My thanks to Sara Hannant and Merrell books for sending a copy of her wonderful book: Mummers, Maypoles and Milkmaids for our archive. I began to write a review, but then realised that someone had done a much better job before me and so I cheekily asked folklorist Paul Cowdell if I could reproduce the review that he wrote for his excellent blog Humphrey With His Flail. Many thanks Paul and welcome to The Company of the Green Man
All I would add to Paul’s review is that Sara’s book and her incredibly atmospheric photography has completely reinforced my view that although we should of mourn the loss of many of our traditions, we should ensure that we celebrate wholeheartedly and support those who are creating now the traditions of the future. So make sure that you take a look at our annual events page for all the Jack-in-the-Green events that are taking place very shortly and go and support them.
Mummers, Maypoles and Milkmaids by Sara Hannant
Reviewed by Paul Cowdell
We’ve lately seen something of an enthusiasm amongst artists for vernacular culture and tradition. The results have been exciting, with the creation of new works going alongside a very broad championing of the folk arts. From his background as Art Director in the fashion world Simon Costin has sought to build a Museum of British Folklore. Grayson Perry is exploring the world of vernacular artefacts. Jeremy Deller and Alan Kane curated the Folk Archive. Whatever their artistic impulses and interpretations, all of these projects have addressed actual folk practice and its artefacts.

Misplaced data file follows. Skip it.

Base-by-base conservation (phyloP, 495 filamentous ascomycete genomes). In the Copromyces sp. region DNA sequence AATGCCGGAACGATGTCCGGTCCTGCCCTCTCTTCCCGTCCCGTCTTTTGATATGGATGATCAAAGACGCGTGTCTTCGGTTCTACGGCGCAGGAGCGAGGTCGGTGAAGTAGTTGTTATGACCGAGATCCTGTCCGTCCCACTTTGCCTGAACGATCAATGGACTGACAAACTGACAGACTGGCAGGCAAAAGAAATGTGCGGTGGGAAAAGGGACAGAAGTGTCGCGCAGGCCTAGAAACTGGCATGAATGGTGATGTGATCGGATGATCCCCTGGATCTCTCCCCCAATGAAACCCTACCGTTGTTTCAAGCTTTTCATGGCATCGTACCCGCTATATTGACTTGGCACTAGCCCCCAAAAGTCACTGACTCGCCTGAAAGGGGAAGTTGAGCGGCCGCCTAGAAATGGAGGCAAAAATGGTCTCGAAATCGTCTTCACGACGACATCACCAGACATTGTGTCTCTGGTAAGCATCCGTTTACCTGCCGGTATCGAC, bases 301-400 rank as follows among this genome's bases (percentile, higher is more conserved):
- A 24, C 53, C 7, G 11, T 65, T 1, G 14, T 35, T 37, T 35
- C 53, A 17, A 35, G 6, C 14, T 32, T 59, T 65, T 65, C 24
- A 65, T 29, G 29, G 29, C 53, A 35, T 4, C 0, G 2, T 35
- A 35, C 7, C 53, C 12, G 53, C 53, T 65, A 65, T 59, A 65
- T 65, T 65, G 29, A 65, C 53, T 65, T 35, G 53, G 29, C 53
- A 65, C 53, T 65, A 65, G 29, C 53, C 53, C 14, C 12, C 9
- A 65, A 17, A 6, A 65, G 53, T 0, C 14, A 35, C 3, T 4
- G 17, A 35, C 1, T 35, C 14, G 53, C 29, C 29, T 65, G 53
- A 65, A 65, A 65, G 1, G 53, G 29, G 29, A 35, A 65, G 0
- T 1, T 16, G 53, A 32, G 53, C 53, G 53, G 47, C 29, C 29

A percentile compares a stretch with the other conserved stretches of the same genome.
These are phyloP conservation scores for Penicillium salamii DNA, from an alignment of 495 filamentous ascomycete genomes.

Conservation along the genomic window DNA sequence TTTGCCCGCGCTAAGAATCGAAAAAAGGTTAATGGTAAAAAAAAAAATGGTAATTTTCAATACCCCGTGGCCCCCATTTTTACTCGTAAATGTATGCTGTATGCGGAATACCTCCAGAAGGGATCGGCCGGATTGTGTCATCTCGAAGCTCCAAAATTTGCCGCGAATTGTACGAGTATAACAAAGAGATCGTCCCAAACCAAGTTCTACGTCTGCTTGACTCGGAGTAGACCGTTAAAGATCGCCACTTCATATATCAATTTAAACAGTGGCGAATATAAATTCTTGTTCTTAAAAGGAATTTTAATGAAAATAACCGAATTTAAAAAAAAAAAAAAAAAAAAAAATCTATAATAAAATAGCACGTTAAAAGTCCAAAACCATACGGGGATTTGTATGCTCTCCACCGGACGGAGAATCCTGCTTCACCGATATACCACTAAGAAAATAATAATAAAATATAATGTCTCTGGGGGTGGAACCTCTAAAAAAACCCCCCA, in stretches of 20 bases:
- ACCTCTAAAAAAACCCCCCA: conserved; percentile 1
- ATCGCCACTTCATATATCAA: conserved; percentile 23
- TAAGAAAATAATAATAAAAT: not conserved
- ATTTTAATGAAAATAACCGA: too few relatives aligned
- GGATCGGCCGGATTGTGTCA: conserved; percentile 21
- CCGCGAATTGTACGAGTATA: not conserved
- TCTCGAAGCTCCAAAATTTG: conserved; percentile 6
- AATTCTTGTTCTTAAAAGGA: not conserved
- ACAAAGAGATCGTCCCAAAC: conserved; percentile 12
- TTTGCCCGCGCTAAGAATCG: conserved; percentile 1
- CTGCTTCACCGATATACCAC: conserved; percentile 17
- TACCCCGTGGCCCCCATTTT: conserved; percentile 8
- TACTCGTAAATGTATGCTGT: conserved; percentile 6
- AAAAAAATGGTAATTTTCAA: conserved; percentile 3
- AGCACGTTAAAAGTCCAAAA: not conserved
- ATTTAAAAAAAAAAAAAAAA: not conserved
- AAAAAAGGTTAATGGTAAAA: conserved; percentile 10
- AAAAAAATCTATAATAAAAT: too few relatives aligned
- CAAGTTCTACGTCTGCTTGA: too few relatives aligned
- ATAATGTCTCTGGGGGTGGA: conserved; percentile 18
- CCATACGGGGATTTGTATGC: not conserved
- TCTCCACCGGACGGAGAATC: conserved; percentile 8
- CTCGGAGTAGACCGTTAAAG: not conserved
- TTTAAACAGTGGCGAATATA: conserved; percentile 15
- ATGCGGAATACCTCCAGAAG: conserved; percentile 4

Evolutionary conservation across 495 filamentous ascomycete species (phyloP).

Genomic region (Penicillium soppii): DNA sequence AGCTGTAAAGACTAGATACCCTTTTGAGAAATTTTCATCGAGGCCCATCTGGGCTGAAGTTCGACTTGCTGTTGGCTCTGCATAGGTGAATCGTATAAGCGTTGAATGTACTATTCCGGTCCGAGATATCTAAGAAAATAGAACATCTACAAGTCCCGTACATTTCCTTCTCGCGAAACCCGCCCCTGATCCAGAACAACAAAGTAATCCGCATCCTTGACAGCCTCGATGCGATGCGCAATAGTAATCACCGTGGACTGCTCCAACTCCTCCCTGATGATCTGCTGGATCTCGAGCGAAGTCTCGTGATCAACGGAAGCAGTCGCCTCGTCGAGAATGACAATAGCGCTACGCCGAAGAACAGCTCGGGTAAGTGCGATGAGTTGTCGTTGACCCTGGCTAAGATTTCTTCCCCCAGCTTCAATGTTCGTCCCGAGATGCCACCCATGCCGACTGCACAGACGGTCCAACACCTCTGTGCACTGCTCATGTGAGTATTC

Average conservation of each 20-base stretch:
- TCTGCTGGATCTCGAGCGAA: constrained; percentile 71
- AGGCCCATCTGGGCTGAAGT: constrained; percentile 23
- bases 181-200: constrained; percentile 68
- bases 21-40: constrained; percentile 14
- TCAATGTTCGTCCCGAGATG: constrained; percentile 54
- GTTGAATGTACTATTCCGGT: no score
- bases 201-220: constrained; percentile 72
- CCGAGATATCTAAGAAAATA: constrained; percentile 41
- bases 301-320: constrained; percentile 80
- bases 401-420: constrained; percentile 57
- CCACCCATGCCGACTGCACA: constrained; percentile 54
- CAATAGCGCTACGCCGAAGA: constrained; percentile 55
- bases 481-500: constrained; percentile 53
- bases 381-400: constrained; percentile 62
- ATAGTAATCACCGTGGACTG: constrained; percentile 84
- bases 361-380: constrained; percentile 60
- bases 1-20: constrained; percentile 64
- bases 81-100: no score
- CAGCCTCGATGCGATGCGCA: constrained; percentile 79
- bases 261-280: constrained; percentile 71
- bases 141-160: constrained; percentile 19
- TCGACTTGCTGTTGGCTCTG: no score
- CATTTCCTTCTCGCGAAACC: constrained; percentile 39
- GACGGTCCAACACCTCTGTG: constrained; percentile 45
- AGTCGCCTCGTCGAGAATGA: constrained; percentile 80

They have also, refreshingly, looked at folk practice in a broad way, encompassing existing traditions, revivals and adaptations, and newly developed customs. (In this respect they are building on the work of Doc Rowe, as they acknowledge). More needs to be said about the nuances and differences between these registers of vernacular practice, of course, but they all need documenting and considering as folklore.
Sara Hannant’s beautiful new book Mummers, Maypoles and Milkmaids: A Journey through the English Ritual Year (Merrell Publishing) belongs with this same trend. She documents a selection of events across the year, from the Allendale Tar Barrel Parade (1 January) to The (Insert Name Here) Mummers (28 December). For each event a short explanatory text introduces some of Hannant’s vibrant and evocative photographs.
It is primarily a photographic book – a snapshot of some parts of the ritual year that have caught Hannant’s eye and lens – and it is gorgeous. There are particularly striking shots of processions at night and/or involving fire. You can see some of the pictures in a portfolio on her website (and an exhibition has just opened at the Horniman Museum if you’re around south London over the next year), but the Hinton St George Punkie Night procession gives some idea of her best. (For me the outstanding shot is of a burning Lewes bonfire effigy of David Cameron and Nick Clegg). She also captures well the informal solemnity of such seasonal events: members of the Druid Order processing down Primrose Hill at the Autumn Equinox, or a break for a bag of chips at the kerbside during the Sowerby Bridge Rush-Bearing Festival. The qualities are combined in a great shot of the Britannia Coconut Dancers dancing round Bacup in falling snow. It’s serious, ridiculous and intense, and Hannant has a sympathetic eye for the people who participate in or watch these customs.
She has focused her attention on England in order to ‘explore notions of national identity’ (p.10). It is unclear whether this actually gets beyond documenting what seasonal customs are currently practised in England (although that in itself would be valuable), but it certainly throws up some interesting questions for future researchers.